The command line was then:
or simply:tar -cvj --exclude-from=exclusions.list -f backup.tar.bzip /
* The extension .list was only for my reference. You may make it anything or omit it altogether. You may also place the file anywhere and simply include the path, such as:tar -cvjX exclusions.list -f backup.tar.bzip /
tar -cvjX /home/[username]/exclusions.list -f backup.tar.bzip /
Last edited by newb85; October 30th, 2009 at 11:15 PM. Reason: clarification
Thank you so much. I managed to back up this way. Although I went ahead with Remastersys solution as the final method for myself.
As this thread is so long, I'm sorry but I've no idea whether this question has already been asked, but ......
Is there any reason why one has to use tar via the CLI instead of running Archive Manager as root?
The benefit of using the GUI interface of Archive Manager seem rather obvious to me:
- One doesn't have the potential problem caused by spelling errors. For example, if you mistype media (as mediia, for example) in the exclude list, you'll end up creating an enormous file containing all data on all disks connected, including your Windows C:\ drive in most people's configurations.
- It is also much easier to create the backup file somewhere other than your root partition, which might be quite full.
- It is better protection from total disk failure if your backup file is on a completely different disk to the data being backed up.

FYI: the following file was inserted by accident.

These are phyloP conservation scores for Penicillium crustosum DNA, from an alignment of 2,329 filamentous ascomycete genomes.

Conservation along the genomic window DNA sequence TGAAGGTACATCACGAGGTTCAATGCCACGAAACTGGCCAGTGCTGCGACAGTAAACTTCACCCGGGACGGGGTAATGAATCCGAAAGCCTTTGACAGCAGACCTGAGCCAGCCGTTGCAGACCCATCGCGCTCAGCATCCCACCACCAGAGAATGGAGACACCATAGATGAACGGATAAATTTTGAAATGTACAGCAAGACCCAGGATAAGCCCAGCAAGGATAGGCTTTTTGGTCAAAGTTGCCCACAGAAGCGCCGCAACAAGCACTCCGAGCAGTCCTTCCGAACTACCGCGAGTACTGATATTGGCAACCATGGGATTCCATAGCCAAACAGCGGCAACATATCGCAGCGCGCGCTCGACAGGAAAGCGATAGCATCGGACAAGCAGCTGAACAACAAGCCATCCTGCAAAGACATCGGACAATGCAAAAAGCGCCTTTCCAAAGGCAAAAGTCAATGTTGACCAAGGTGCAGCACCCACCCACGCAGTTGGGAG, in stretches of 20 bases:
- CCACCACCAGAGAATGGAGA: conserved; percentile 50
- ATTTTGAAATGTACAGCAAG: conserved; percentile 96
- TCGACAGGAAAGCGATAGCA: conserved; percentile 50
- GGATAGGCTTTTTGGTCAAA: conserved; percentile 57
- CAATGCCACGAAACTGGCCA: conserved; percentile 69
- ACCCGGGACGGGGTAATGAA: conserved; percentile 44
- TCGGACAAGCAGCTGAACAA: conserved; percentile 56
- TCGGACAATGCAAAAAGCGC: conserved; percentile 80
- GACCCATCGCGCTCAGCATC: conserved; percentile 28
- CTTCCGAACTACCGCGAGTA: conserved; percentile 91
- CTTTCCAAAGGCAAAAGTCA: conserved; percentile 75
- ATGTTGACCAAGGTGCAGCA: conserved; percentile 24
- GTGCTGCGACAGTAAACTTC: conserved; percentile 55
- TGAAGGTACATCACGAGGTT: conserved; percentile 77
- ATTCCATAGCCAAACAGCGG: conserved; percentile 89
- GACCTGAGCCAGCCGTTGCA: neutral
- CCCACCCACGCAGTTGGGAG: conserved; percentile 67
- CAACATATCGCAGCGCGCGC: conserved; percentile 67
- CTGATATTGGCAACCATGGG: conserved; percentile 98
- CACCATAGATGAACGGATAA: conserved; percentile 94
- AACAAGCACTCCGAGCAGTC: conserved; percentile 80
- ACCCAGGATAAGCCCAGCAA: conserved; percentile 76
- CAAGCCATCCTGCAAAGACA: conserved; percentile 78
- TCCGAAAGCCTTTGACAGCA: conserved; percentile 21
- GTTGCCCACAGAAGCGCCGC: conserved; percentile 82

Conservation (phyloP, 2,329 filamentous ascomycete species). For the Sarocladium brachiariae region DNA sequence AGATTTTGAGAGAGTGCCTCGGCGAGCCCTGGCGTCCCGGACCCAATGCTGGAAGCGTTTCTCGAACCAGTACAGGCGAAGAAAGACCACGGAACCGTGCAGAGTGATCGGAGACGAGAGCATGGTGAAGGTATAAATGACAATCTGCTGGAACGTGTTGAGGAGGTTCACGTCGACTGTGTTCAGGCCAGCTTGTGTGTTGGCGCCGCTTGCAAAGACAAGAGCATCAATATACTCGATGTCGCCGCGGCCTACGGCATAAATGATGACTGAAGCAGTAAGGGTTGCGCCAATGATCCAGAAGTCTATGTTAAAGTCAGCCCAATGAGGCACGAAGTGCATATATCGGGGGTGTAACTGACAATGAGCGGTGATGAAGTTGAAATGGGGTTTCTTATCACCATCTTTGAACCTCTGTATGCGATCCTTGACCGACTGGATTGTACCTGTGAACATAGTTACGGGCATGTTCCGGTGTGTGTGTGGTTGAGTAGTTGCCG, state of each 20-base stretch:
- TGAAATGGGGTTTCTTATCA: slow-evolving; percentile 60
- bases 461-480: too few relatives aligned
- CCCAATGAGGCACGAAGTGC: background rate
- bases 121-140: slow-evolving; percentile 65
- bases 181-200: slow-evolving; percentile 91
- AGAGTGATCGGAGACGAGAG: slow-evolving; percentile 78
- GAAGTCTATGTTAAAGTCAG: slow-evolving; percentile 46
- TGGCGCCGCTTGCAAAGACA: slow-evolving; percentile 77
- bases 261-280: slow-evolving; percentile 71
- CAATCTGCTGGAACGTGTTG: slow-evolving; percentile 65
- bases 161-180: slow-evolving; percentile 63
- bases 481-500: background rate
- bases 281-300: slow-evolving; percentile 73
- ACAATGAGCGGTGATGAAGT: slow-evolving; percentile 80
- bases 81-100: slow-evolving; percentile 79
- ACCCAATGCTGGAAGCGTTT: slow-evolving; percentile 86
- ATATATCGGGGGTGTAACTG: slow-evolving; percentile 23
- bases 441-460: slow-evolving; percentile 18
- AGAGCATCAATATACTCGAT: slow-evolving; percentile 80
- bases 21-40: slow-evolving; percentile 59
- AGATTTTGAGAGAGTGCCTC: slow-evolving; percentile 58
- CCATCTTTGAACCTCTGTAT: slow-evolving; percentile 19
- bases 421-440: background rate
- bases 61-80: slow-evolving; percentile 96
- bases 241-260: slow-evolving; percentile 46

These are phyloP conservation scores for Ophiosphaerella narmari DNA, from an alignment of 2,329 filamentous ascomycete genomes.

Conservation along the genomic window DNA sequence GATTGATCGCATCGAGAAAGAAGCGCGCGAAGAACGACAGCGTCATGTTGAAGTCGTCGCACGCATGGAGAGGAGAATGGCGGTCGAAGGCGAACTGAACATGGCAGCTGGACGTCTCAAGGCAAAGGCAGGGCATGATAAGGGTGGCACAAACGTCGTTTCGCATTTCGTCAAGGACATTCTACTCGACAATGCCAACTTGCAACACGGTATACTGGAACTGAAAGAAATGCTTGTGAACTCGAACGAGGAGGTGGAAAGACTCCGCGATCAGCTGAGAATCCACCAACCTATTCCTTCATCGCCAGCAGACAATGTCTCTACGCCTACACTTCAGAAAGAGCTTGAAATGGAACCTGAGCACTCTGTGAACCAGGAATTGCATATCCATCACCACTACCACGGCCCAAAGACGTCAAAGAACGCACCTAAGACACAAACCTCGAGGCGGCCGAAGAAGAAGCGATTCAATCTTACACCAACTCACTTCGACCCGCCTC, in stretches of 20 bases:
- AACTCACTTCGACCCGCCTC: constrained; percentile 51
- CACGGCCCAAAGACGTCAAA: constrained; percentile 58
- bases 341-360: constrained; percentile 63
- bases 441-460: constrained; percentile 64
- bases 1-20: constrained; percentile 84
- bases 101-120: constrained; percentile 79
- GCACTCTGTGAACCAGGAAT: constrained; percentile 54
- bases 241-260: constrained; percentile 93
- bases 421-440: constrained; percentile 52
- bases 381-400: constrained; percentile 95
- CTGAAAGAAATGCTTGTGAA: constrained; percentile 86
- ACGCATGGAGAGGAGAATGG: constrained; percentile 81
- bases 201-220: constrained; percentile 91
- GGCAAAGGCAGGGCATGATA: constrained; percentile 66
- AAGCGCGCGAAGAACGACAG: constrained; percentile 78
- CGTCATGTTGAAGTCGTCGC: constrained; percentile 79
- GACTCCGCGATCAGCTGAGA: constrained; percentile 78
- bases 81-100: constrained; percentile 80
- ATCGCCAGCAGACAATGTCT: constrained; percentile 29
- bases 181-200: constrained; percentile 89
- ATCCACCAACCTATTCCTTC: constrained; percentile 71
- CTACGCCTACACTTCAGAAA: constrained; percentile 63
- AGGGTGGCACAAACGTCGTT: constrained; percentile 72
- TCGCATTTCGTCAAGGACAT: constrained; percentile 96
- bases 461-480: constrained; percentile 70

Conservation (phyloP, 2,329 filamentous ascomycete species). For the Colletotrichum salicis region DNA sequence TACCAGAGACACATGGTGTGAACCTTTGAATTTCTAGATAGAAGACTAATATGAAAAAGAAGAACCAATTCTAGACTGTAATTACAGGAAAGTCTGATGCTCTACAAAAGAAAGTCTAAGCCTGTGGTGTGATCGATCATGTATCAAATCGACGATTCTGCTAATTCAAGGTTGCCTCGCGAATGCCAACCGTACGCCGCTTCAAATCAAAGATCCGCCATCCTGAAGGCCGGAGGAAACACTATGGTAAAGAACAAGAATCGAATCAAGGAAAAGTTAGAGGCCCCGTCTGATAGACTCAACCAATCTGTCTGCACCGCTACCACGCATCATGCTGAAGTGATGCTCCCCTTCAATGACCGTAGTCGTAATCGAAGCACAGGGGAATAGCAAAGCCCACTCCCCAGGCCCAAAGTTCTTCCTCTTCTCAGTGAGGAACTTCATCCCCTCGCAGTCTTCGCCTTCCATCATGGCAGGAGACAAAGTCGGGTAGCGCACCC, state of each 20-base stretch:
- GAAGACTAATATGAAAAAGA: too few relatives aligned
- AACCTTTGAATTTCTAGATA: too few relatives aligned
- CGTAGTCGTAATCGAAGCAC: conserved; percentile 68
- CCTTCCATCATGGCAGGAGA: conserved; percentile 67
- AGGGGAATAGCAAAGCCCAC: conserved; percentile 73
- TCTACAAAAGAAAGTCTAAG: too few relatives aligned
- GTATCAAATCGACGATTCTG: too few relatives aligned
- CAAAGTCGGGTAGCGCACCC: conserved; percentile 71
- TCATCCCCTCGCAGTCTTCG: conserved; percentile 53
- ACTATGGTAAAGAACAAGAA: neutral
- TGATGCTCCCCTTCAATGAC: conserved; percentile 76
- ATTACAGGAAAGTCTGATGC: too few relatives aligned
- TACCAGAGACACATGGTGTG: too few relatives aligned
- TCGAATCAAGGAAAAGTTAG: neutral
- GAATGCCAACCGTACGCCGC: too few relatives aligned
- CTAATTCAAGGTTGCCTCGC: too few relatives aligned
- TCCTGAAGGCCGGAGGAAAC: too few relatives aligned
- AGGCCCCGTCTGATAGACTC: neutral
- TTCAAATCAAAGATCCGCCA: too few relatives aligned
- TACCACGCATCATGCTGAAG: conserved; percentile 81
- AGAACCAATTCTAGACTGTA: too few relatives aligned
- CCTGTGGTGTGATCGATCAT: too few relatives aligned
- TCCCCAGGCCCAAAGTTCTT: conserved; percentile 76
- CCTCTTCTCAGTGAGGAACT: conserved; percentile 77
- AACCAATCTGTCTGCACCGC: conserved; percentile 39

Something I'm not sure about though is how one preserves permissions using Archive Manager.
Laptop1: Fujitsu-Siemens Amilo Pi 2515, 2Gb RAM, 160Gb HDD (2 x NTFS parts), Window$ Vista Home Premium
USB HDD (usually connected to Laptop1): 80Gb total, 2Gb Linux-swap, 20Gb Linux-root (Ubuntu 10.10), 3.6Gb Linux-home, 50Gb NTFS
Great work..>Thank you so much...
It may have been mentioned in this thread already, but dont make the mistake I made and save your backup to a fat32 filesystem (on a USB drive for instance). I had forgotten that fat32 didnt support files over 4 gig, so my backup ended up being corrupted with an 'unexpected EOF' (end of file) error.
I wasnt using the straight 'tar method', but rather the sbackup application, which failed silently, leaving me in the dark and without a backup.
Another error I made using a pretty straightforward method of simply copying my entire /home to a separate external drive using the cp command. I didnt pay much attention to what I had actually copied over, but I had failed to copy over 'hidden files' so I lost all my old config settings.
Last edited by Mustard; November 12th, 2009 at 06:58 PM.
So I have a separate partition that is /home, and I have another 13GB partition that is mounted as /backup
the purpose of the /backup is for the backup file....How can I tell tar to write the file to /backup?
if I add --exclude=/home --exclude=/backup will that make it so that I don't backup those partitions?? I don't want to backup my /home cause that is where all my movies and music is and it would just be too large...I think.
Having about 200,000 files on my ubuntu partition .How long would it take to backup ? Having a x2 2Ghz processor ?
Will this method work for software as well as documents?
I would like to re-install Ubuntu to take the option to encrypt the home partition and I'm trying to do it in the most painless way possible.